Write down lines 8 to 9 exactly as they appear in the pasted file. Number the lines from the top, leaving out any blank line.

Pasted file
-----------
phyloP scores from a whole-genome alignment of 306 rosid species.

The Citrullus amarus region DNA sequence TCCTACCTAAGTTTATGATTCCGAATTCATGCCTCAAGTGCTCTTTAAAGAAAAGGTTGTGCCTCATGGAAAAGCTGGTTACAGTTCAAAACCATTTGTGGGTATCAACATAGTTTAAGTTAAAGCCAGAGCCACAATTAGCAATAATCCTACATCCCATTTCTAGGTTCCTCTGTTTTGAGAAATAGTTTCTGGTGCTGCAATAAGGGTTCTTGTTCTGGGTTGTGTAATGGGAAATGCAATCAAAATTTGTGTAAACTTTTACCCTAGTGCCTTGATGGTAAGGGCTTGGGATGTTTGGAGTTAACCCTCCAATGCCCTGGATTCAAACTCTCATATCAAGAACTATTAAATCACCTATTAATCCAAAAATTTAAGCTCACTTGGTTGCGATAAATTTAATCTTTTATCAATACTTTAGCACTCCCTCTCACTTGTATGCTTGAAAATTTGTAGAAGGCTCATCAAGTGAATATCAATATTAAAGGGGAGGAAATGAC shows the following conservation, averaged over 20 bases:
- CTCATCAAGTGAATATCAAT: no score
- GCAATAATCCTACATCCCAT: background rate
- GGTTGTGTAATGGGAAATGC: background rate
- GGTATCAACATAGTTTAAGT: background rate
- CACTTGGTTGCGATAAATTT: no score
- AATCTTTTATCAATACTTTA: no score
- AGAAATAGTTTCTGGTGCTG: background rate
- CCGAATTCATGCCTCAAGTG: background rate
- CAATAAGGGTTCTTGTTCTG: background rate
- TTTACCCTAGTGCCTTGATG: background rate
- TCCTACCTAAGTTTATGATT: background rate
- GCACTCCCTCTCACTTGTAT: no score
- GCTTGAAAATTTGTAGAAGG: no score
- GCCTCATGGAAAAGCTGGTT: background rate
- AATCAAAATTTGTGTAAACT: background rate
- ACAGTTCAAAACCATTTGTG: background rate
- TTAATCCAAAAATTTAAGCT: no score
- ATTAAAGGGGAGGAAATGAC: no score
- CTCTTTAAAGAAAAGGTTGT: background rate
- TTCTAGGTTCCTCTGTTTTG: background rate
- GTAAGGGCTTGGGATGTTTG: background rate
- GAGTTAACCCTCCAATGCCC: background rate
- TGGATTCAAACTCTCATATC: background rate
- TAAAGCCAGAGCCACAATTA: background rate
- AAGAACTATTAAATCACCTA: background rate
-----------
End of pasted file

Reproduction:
- AATCTTTTATCAATACTTTA: no score
- AGAAATAGTTTCTGGTGCTG: background rate